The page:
REVIEW: Oliver! The Musical at the Alnwick Playhouse

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This production of Oliver! The Musical left me asking for more. It was a superb show that packs a punch with an enormous and fantastic chorus line.

Before you read on, I urge you to grab what tickets are left for this whopper of a show.

It is one of the company’s most ambitious productions to date.

With a cast of 49 and a behind-the-scenes group of about the same, this production is a massive community effort and deserves our support.

I know there is a tendency to think that because we’re the local paper we must give a nice review, but if pictures speak a thousand words, there are no more words to say how great this production is.

Tonight’s show was an absolute delight to watch and the only criticism was the opening of the show which was totally different to any other traditional musical and had no definitive opening number which seemed to confuse the audience, although it seemed was artistically-superior as the show isn’t the happiest of musicals.

The chorus line hold the show together and the children are unbelievably talented, the Duchess’s High School’s drama department will be begging for them in future years.

Apart from that, the set is stunning, the costumes are authentic and larger-than-life and Tim Swinton and Andy Hunt have created some beautifully haunting pieces of lighting design.

As I took in this musical extravaganza, it was no surprise that director Lynne Lambert was just sitting back and letting her production reveal itself as a superb night out.

The story of Oliver is one that doesn’t need much explaining. You have one orphan boy who is destined for more than just the workhouse.

He escapes life as an undertaker’s apprentice and heads to the misty city of London. Oliver (Aiden Stuart) quickly mixes with the wrong crowd and turns to a life of pick-pocketing under the training of The Artful Dodger (Isaac Mills) and the ruthless Fagin (David Wilson).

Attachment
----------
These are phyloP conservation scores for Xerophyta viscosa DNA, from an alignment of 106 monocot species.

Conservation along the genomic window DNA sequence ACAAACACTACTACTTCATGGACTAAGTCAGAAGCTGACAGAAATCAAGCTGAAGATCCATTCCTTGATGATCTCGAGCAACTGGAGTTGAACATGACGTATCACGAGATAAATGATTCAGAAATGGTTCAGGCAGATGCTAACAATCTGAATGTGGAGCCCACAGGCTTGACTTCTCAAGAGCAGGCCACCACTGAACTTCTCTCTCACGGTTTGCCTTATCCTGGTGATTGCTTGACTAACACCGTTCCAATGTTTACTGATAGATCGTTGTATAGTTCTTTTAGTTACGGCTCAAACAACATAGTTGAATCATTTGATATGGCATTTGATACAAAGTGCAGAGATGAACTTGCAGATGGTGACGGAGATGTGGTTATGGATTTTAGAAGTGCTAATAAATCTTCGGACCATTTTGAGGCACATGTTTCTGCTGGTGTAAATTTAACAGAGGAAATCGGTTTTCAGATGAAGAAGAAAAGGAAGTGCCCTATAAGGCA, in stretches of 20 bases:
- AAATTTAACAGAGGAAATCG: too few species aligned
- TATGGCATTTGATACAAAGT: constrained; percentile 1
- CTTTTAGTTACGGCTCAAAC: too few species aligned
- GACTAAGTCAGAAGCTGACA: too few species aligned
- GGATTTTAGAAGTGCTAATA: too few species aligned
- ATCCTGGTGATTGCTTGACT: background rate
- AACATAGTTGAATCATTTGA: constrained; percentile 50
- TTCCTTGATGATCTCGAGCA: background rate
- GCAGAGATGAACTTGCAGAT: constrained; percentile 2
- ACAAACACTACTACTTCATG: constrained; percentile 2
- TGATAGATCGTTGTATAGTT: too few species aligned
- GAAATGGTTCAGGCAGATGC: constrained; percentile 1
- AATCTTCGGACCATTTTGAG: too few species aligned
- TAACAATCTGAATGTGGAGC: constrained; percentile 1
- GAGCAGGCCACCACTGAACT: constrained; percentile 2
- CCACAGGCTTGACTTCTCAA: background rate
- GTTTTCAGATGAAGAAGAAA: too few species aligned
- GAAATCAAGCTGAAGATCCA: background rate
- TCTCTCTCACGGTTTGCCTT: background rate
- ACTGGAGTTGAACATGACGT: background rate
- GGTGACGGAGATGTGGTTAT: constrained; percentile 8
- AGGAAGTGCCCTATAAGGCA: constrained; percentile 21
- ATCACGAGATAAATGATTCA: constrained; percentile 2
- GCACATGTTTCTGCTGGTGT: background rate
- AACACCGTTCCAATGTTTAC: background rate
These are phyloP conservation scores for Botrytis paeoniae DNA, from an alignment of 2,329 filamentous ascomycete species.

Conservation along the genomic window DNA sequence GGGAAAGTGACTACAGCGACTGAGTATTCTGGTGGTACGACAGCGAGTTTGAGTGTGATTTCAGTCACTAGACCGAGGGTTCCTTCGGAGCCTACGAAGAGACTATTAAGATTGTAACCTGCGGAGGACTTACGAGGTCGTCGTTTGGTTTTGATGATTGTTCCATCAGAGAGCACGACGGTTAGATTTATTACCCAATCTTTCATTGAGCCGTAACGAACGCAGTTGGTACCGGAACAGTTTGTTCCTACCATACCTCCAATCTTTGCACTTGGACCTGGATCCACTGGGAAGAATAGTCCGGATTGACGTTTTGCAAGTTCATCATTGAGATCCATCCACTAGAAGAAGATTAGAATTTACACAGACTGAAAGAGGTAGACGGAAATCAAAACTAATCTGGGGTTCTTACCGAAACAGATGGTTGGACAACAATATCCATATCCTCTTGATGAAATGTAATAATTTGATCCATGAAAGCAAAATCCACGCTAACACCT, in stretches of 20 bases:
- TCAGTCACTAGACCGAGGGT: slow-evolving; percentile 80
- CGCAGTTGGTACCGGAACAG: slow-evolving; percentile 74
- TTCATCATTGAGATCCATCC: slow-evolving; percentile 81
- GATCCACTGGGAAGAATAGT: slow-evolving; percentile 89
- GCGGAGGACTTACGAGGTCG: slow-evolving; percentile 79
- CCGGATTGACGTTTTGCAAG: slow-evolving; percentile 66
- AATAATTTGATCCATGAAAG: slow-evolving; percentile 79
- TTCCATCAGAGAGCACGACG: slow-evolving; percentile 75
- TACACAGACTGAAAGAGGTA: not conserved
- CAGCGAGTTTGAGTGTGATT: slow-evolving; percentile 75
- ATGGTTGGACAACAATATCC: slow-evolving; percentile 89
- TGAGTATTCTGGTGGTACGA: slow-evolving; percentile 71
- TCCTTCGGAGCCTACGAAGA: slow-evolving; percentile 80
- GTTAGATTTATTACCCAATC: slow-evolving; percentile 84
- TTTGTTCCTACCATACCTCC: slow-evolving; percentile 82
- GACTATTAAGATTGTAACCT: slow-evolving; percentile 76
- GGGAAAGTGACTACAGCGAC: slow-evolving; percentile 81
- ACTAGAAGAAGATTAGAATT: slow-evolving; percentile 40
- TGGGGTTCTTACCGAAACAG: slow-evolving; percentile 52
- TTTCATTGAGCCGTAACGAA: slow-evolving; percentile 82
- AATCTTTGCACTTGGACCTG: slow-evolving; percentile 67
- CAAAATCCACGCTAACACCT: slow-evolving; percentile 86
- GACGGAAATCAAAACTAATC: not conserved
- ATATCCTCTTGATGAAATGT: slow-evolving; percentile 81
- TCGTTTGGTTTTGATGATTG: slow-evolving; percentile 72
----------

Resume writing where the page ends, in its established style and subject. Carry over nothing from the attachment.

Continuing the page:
Oliver! is at Alnwick Playhouse until Sunday.

Oliver! is at Alnwick Playhouse until Sunday.

In the mix of all this clamour is a struggling relationship between Bill Sykes (Phil Gregory) and Nancy (Leonie Airlie).

On stage, you have fantastic performances from children under the age of 10, right up to people past retirement age and this is why the show is such a triumph. The chorus line hold the show together and the children are unbelievably talented, the Duchess’s High School’s drama department will be begging for them in future years.

Performances by Aiden Stuart and Isaac Mills are ones that are truly worth praise. Young Aiden’s performance tugs at your heart strings while Isaac is at home in his mischievous role.

Also to watch out for are David Wilson and Phil Gregory who give such well-thought out performances and are both truly menacing in such different ways.

Phil Gregory as Bill Sykes

Phil Gregory as Bill Sykes

But the performance that will steal your hearts is Stage Musical Society newbie Leonie Airlie.

Her performance is stunning, and I really mean it. Every line is delivered with conviction and authority. Her singing voice will move you to tears and you can tell she completely understands her role as a young girl unlucky in love.

Tonight Leonie was a true leading lady, she gave a breathtaking performance and I hope she comes back for more in future productions.

So consider yourself lucky you have such a talented amature group and I’d do anything to see it again!

Tickets start at £8 and can be bought at the Alnwick Playhouse. Shows run until Sunday.